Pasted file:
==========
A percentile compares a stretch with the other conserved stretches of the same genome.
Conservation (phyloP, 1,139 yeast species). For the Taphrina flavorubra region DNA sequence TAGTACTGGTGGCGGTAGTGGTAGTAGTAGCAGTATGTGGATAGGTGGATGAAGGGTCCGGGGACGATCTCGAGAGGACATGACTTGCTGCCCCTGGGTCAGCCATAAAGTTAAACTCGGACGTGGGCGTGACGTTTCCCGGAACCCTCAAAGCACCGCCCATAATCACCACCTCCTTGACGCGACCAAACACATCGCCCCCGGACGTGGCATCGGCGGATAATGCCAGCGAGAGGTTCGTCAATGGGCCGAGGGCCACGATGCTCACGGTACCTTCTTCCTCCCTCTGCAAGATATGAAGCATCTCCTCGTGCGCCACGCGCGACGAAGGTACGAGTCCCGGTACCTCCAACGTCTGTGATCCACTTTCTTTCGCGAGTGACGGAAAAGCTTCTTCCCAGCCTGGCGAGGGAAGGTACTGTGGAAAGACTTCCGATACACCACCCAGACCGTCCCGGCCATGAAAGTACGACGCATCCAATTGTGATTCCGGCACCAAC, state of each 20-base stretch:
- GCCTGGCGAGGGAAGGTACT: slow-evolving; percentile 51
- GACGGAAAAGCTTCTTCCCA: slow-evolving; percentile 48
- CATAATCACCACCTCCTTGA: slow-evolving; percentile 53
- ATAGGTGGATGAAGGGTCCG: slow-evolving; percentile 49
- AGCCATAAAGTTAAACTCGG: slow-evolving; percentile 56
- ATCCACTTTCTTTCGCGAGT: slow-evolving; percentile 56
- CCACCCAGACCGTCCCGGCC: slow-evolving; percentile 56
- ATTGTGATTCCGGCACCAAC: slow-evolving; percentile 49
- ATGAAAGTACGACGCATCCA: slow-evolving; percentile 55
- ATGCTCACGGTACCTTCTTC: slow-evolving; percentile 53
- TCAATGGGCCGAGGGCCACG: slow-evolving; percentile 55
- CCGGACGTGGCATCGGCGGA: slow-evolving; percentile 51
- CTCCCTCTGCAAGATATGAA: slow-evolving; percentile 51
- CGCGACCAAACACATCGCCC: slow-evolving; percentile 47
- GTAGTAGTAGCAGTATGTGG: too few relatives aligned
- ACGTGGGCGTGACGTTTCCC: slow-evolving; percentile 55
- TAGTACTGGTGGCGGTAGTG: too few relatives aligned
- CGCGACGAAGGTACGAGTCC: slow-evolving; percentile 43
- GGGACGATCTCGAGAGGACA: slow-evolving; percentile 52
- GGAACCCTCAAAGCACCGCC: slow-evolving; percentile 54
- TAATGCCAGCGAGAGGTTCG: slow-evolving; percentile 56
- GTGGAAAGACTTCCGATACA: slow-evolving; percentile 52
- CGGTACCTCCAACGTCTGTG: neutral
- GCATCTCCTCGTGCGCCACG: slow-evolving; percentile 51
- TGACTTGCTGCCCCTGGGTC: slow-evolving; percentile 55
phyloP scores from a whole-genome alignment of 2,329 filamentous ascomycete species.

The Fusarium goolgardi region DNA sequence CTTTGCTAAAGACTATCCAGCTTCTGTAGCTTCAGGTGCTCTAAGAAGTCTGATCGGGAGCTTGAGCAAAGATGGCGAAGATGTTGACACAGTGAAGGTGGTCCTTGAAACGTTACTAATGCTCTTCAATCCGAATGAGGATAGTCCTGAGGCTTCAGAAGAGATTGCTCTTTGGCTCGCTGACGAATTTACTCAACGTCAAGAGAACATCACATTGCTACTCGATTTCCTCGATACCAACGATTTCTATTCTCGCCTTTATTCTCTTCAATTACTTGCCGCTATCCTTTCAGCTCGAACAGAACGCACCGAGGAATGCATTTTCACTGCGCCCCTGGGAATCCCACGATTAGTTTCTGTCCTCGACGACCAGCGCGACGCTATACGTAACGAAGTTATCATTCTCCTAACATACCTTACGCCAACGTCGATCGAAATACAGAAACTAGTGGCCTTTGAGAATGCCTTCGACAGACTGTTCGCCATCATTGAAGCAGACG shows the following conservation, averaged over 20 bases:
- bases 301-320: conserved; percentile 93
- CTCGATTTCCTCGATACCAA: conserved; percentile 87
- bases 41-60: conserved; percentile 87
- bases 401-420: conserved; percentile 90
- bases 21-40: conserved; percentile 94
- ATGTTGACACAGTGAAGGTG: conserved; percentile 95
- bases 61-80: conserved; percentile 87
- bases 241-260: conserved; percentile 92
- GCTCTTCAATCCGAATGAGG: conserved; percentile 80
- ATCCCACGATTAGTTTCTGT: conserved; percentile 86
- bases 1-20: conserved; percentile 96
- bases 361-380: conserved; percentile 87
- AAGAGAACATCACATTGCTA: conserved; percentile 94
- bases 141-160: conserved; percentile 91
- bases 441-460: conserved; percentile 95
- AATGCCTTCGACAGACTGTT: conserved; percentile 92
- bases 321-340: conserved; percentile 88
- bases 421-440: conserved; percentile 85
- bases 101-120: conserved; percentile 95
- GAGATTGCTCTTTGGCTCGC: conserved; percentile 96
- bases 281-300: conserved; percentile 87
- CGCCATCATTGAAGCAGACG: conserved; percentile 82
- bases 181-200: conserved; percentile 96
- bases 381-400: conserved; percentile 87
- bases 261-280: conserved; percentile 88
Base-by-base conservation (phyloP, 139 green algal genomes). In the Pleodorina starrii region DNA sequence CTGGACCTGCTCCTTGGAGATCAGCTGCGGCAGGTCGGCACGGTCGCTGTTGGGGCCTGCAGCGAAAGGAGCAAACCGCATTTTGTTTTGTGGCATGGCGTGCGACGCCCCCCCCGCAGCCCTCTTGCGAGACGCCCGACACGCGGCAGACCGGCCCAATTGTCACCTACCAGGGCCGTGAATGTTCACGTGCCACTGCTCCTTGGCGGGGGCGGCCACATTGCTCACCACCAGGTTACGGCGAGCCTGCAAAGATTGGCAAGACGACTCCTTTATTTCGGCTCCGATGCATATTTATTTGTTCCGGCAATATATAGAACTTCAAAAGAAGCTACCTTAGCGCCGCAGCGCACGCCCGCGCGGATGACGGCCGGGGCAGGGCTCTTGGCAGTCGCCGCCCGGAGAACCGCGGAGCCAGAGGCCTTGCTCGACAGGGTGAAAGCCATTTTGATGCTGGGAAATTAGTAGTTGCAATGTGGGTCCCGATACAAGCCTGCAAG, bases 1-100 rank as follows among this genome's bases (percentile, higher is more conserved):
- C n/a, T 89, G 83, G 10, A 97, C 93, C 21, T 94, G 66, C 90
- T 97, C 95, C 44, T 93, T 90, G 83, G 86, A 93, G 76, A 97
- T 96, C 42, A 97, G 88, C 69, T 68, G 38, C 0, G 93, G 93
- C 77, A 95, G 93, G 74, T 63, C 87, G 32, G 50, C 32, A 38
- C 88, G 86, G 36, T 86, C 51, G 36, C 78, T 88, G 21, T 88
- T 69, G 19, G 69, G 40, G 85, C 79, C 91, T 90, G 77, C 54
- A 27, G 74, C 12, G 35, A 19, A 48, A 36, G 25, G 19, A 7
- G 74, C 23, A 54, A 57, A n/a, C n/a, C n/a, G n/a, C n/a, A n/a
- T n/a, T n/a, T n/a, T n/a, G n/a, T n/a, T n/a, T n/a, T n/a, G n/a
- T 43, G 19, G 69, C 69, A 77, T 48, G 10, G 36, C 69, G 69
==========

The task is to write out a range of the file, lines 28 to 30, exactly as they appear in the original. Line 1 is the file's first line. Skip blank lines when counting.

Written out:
phyloP scores from a whole-genome alignment of 2,329 filamentous ascomycete species.

The Fusarium goolgardi region DNA sequence CTTTGCTAAAGACTATCCAGCTTCTGTAGCTTCAGGTGCTCTAAGAAGTCTGATCGGGAGCTTGAGCAAAGATGGCGAAGATGTTGACACAGTGAAGGTGGTCCTTGAAACGTTACTAATGCTCTTCAATCCGAATGAGGATAGTCCTGAGGCTTCAGAAGAGATTGCTCTTTGGCTCGCTGACGAATTTACTCAACGTCAAGAGAACATCACATTGCTACTCGATTTCCTCGATACCAACGATTTCTATTCTCGCCTTTATTCTCTTCAATTACTTGCCGCTATCCTTTCAGCTCGAACAGAACGCACCGAGGAATGCATTTTCACTGCGCCCCTGGGAATCCCACGATTAGTTTCTGTCCTCGACGACCAGCGCGACGCTATACGTAACGAAGTTATCATTCTCCTAACATACCTTACGCCAACGTCGATCGAAATACAGAAACTAGTGGCCTTTGAGAATGCCTTCGACAGACTGTTCGCCATCATTGAAGCAGACG shows the following conservation, averaged over 20 bases:
- bases 301-320: conserved; percentile 93